The annual Chris Parsons SEMO SWAT Challenge will return to Fredericktown April 12-14.
The event is named for Washington County Sheriff’s Deputy Christopher Parsons, who was killed in the line of duty December 15, 2012. Parsons is deeply connected to the Fredericktown Police Department, making the event particularly meaningful for local officers.
"He (Parsons) worked out at my gym and I got to teach him when he went through the academy and then I gave him his first job in law enforcement here (Fredericktown)," Fredericktown Police Chief Eric Hovis said as he looked down at the bracelet he wears as a constant reminder of the sacrifice Parsons made.
"This is more than a training event or a pulse-pounding competition, the SEMO SWAT Challenge is a sum greater than its parts," Juli Kline said. "Ultimately, it is an opportunity for law enforcement across the nation to come together as one to learn from each other. Each event of the challenge is a training opportunity. The events are geared towards real life scenarios and are intended to challenge each team as a unit."
Hovis said the event has never been a fundraiser for anything or anybody but "love" buckets are passed around and the money is given to a law enforcement officer who is struggling.
"We found a couple law enforcement officers who were struggling, one had testicular cancer and the other had another form of cancer, so we split the money and gave it all to them," Hovis said. "Then the following year, Timmy Harris, a deputy in St. Francois County, we gave the love money to him."
Hovis said the event is 100 percent about getting out and training together.
"I for one have had more than one friend killed in the line of duty and you never want their sacrifice to be forgotten and you never want their life to mean nothing," Hovis said. "We've changed a lot of ways we do business and the way we train because of the stuff that happened to Chris (Parsons) and people get complacent and complacency kills. You get out here and it's just a mundane routine, 'oh I'm just going to run over here real quick and help the ambulance crew lift this lady', your guards not really up high and it always should be."
Hovis said Parsons was running a routine assist to help EMS lift a lady and was shot in the head by someone at the scene.
"I was there that night with other officers from our department and hundreds of other officers from surrounding agencies and we really don't get together and train like that ever," Hovis said.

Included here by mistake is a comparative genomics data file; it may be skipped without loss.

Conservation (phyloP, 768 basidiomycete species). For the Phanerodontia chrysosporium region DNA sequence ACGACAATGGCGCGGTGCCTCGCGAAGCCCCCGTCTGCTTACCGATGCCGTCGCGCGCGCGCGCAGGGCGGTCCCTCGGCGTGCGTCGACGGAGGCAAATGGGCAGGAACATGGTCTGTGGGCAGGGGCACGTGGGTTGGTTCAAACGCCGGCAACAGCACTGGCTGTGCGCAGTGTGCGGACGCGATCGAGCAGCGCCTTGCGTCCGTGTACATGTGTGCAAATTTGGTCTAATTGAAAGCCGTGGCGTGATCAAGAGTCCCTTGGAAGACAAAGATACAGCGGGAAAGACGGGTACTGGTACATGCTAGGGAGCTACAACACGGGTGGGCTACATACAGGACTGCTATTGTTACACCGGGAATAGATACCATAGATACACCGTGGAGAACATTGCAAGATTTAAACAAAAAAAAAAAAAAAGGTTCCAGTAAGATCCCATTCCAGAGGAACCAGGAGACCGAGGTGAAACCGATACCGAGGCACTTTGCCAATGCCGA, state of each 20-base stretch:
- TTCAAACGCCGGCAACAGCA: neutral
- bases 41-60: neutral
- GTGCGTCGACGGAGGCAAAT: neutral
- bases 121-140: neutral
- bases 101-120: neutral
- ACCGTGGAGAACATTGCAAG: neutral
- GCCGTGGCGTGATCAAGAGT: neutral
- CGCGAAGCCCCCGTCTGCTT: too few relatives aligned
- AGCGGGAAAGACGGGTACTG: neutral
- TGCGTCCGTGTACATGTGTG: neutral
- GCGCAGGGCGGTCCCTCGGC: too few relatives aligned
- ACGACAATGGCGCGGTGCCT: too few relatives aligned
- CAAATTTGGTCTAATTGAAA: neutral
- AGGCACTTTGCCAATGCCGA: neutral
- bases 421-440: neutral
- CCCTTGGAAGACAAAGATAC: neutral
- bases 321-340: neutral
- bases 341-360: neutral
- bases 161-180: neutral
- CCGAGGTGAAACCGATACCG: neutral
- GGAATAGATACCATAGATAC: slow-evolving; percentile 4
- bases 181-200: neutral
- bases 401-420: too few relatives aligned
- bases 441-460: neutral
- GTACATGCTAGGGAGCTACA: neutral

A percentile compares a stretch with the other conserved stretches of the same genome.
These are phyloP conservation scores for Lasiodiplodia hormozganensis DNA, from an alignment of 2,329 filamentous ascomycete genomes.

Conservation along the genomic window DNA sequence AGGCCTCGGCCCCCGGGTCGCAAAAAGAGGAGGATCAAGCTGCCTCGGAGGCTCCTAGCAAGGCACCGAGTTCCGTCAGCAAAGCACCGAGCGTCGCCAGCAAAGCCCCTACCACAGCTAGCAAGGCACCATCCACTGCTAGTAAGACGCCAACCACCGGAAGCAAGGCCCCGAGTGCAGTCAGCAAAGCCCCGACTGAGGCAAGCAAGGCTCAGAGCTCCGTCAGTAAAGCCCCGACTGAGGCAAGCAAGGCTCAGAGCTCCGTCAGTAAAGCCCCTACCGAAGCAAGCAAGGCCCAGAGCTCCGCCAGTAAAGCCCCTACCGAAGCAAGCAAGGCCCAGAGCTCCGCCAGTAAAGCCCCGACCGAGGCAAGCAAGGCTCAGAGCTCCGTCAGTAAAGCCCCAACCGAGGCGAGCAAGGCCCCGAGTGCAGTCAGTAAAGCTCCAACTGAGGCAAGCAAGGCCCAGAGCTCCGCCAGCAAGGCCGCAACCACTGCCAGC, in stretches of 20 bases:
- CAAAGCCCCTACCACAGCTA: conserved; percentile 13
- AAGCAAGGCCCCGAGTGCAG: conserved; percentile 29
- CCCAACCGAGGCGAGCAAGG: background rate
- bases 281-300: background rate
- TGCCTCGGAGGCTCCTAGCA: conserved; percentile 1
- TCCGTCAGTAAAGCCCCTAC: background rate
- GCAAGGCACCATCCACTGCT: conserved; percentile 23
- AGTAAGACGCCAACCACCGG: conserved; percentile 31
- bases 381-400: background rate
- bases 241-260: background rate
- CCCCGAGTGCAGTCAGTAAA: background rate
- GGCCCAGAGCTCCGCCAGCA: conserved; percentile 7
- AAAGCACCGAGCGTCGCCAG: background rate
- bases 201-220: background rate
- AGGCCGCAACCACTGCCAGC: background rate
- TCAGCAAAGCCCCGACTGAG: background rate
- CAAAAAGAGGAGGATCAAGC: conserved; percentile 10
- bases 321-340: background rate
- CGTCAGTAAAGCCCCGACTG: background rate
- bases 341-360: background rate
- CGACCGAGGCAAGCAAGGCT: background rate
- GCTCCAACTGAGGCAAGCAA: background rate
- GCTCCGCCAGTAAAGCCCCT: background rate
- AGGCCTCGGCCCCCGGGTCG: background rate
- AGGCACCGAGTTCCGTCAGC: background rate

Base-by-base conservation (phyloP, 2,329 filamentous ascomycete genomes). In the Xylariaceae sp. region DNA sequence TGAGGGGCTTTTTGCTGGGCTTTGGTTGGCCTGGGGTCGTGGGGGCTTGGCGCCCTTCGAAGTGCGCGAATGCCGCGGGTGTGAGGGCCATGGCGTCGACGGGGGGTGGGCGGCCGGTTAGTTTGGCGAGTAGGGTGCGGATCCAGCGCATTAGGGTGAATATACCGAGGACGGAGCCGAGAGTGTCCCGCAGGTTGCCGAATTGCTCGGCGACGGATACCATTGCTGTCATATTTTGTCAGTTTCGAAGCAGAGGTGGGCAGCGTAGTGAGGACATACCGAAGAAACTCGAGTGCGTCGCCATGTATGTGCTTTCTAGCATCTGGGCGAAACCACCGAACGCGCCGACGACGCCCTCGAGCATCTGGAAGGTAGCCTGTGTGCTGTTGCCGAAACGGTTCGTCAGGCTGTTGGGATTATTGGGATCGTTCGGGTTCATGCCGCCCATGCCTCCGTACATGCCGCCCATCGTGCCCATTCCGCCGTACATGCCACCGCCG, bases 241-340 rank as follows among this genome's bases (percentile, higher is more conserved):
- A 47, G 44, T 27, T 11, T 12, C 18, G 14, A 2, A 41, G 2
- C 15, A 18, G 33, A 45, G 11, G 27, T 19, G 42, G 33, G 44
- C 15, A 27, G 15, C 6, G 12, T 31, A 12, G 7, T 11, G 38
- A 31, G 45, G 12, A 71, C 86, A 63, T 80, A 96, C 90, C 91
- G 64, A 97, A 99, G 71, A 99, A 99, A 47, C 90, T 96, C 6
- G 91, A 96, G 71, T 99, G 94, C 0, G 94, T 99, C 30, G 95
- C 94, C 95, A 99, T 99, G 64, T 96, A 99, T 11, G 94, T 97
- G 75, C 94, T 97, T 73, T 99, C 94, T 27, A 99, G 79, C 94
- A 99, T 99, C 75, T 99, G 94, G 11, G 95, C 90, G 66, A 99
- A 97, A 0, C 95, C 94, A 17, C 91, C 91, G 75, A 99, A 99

Hovis said the officers overcame several issues that evening, but the situation could have been helped with better networking and communication. He said, whether you are talking about marriage or law enforcement, it does not matter, communication is key and that is the purpose of gathering department heads and team leaders at the event to network, exchange numbers and make things smoother in the future.
"The first whole day is nothing but training and networking and then Friday and Saturday the events that we do are training events but there is a competition aspect in there to see who can get the cleanest shots and fastest time," Hovis said. "It gives them that extra push. It's no different than coaches out here with their ball teams, when the game is on the line you want the ball in the hands of the players that are out here pushing and giving it their all and they want it."
Hovis said Fredericktown Police Department is a 15-man department and the reason they are the ones pushing for this training is because they have the backing and the community support.
"It doesn't matter if you work for a department with five deputies or five thousand you need the communication, you need the training and that's what it is all about and we love it," Hovis said. "We still live in an area that the majority of the public support law enforcement and they support our training and that's where we are at."
Hovis said the public will be completely safe with fencing around areas and guards at the gates and entrances to the range. The obstacle course event will be Saturday and does not include a shooting portion, so the public will be allowed to get up close to watch it.
The event is open to the public and all visitors are required to check in at the gate located at the entrance of the training sight, sign appropriate waivers forms and obtain a spectator wrist band which must be worn at all times. Admission is $5 and children 12 and under are free.
Several vendors will be set up along the grounds including refreshments and food booths as well as several tactical firearms companies and businesses.
The first event open to the public will be 8 a.m., April 13 and will be a blind terrorist attack event, followed by the top sniper competition at 11:30 a.m. The second event at 12:30 p.m. will consist of an active shooter exercise. On Saturday the range will open to the public at 7 a.m with the third event, officer down, to begin at 8 a.m. followed by the final shooting event, top shot/rolling three-gun competition at 11:30 a.m. The fourth and final event, the obstacle course, will be at 12:30 p.m. with closing ceremonies at 4 p.m.
"All these departments that come from other places they also have their person, deputy or patrolman that they have lost that they hold near and dear to their hearts," Hovis said. "Those of us who are here training, that's why we do it. Until I retire, way way down the road, until that happens I want to keep getting up every day and serving my community. That's what it is about, this training hopefully when they go back to their departments if they've picked up one thing that helps them become a better, safer officer for our community and take one tool that they can put in their tool box that will save a life, it's all worth it."